For defenders of free speech, a headline like "Three Yale students arrested for burning U.S. flag," is worrisome, or worse. Isn't that a fight that was won years ago, when the Supreme Court declared that the First Amendment protects such acts, incendiary as they may be?
But then it turns out that the students in question did not own the flag. Not only that, but the flag they burned was attached to a flagpole, and the flagpole was attached to a house. And it was still flying from that flagpole, attached to that house, when they set it ablaze.
So the three--two of whom turn out to be foreign nationals (not that that should mean anything) were not charged with flag-burning, as such, but with arson, reckless endangerment and lesser offenses.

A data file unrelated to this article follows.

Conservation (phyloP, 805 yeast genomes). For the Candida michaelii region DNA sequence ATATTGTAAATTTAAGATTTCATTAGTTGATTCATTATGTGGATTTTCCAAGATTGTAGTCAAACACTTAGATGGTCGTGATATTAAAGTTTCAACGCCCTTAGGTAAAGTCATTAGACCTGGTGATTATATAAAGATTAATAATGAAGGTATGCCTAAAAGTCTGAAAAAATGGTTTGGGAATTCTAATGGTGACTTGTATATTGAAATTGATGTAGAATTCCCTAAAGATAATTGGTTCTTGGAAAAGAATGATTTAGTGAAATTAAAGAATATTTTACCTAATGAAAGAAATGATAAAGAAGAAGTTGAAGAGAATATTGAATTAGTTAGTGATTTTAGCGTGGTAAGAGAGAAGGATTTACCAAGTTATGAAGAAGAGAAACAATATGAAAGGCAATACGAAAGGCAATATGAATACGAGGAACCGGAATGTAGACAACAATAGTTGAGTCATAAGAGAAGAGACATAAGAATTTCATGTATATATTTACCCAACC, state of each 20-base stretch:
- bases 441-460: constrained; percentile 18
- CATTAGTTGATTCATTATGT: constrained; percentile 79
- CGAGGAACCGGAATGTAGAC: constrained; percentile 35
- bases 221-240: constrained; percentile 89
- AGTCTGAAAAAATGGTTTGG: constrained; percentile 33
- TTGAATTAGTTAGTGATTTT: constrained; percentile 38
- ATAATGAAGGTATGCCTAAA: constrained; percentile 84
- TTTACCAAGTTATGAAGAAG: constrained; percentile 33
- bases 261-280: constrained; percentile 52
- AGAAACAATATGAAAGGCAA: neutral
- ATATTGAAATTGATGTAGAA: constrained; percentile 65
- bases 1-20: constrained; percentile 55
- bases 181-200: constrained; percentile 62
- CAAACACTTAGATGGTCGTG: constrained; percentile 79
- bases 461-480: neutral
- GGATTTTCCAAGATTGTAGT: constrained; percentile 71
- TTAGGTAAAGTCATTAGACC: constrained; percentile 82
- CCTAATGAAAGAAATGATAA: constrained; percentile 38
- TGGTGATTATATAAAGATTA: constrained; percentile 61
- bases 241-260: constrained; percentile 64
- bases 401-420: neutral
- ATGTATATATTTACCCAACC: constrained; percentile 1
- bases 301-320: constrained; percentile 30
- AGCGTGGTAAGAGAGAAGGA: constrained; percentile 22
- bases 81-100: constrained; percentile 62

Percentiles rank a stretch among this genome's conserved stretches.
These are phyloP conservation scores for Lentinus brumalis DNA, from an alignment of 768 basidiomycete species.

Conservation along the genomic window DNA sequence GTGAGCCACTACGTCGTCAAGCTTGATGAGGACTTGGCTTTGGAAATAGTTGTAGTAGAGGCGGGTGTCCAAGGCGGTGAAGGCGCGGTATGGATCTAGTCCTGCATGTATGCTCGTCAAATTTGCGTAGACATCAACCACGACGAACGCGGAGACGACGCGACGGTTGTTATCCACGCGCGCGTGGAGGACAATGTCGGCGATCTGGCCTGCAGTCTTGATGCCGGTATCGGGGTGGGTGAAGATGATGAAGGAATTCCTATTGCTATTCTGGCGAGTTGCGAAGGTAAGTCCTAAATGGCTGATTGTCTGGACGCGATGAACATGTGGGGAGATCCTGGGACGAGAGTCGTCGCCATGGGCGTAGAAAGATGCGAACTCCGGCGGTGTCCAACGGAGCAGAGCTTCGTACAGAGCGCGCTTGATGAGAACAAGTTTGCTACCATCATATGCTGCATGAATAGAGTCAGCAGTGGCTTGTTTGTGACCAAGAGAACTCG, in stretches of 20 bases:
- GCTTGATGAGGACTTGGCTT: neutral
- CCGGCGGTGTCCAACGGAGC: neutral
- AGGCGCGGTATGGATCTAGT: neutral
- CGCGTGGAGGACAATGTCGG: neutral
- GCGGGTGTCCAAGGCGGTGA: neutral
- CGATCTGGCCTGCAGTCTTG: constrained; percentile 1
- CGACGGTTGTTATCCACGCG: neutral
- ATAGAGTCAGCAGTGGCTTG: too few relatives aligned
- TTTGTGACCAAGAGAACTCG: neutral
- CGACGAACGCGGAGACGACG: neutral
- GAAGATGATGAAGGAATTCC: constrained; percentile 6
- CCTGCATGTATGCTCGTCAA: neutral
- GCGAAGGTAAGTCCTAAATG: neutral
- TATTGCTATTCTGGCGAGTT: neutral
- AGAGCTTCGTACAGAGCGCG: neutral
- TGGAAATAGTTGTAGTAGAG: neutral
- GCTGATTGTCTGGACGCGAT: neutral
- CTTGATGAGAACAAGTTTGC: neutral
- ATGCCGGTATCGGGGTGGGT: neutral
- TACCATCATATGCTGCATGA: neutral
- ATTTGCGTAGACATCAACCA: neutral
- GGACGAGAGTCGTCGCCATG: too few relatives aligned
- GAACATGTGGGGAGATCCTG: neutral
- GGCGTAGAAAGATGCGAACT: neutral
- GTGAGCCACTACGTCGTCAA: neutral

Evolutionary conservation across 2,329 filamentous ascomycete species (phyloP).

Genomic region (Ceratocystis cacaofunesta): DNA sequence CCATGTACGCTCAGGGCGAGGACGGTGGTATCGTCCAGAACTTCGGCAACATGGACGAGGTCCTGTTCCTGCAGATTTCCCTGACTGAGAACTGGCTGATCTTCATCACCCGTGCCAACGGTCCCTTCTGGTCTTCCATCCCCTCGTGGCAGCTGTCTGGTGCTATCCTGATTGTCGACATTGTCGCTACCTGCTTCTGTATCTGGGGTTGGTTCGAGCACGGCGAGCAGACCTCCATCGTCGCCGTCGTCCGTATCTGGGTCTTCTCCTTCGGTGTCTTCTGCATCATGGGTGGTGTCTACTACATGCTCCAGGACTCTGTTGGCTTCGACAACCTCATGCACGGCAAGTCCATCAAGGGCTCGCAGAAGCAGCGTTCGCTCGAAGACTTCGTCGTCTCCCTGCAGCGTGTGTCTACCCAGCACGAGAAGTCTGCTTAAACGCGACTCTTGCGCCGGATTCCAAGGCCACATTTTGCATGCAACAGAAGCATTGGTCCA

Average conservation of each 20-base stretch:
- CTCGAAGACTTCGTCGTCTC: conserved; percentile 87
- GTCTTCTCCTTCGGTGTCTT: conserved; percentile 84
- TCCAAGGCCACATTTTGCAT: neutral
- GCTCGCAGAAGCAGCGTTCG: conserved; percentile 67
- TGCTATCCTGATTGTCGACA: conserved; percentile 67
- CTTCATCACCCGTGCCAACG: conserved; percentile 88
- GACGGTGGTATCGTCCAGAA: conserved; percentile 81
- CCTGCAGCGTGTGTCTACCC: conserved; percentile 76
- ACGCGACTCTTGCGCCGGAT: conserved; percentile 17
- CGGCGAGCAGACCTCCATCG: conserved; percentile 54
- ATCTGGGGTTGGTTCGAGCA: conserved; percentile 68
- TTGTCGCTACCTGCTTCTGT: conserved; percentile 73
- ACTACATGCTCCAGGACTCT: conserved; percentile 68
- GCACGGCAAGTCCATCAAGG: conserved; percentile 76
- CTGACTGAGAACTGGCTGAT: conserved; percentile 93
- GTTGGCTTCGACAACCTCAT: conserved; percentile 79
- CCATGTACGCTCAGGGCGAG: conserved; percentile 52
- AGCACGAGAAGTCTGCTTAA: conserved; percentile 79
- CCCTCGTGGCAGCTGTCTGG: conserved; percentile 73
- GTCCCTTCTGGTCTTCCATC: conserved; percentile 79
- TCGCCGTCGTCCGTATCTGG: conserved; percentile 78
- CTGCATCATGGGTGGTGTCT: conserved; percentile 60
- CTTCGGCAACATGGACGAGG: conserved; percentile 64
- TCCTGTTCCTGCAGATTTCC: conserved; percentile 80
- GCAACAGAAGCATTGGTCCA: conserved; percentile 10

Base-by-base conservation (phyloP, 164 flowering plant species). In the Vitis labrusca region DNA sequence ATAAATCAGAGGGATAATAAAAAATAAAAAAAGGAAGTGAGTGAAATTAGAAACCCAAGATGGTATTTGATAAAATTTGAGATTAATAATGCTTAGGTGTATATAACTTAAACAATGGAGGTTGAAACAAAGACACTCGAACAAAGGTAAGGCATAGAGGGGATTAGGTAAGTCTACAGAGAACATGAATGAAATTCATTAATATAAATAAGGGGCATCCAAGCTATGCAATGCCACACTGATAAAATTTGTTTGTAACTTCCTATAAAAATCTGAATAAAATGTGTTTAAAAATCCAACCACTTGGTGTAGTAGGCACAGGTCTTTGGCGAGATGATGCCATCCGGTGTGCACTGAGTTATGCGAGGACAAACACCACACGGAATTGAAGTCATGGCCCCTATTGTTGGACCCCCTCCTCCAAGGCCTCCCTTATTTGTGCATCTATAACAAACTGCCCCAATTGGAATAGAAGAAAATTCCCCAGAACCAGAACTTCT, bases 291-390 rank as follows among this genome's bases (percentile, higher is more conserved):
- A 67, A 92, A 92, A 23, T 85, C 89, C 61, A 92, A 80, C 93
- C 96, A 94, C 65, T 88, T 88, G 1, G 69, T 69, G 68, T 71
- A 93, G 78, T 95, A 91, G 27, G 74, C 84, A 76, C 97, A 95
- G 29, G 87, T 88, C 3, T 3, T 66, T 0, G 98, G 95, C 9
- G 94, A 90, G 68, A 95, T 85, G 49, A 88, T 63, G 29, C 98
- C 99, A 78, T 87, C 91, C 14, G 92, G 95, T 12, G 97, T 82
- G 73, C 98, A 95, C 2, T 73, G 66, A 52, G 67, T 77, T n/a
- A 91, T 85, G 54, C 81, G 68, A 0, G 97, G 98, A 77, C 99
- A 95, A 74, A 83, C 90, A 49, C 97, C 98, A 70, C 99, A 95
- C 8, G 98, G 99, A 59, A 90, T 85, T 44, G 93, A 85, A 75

Still, when they appeared for arraignment they were attired in leg irons and handcuffs. Would that have been the case if the flag in question had had a Budweiser label on it, instead of the stars and stripes? You be the judge.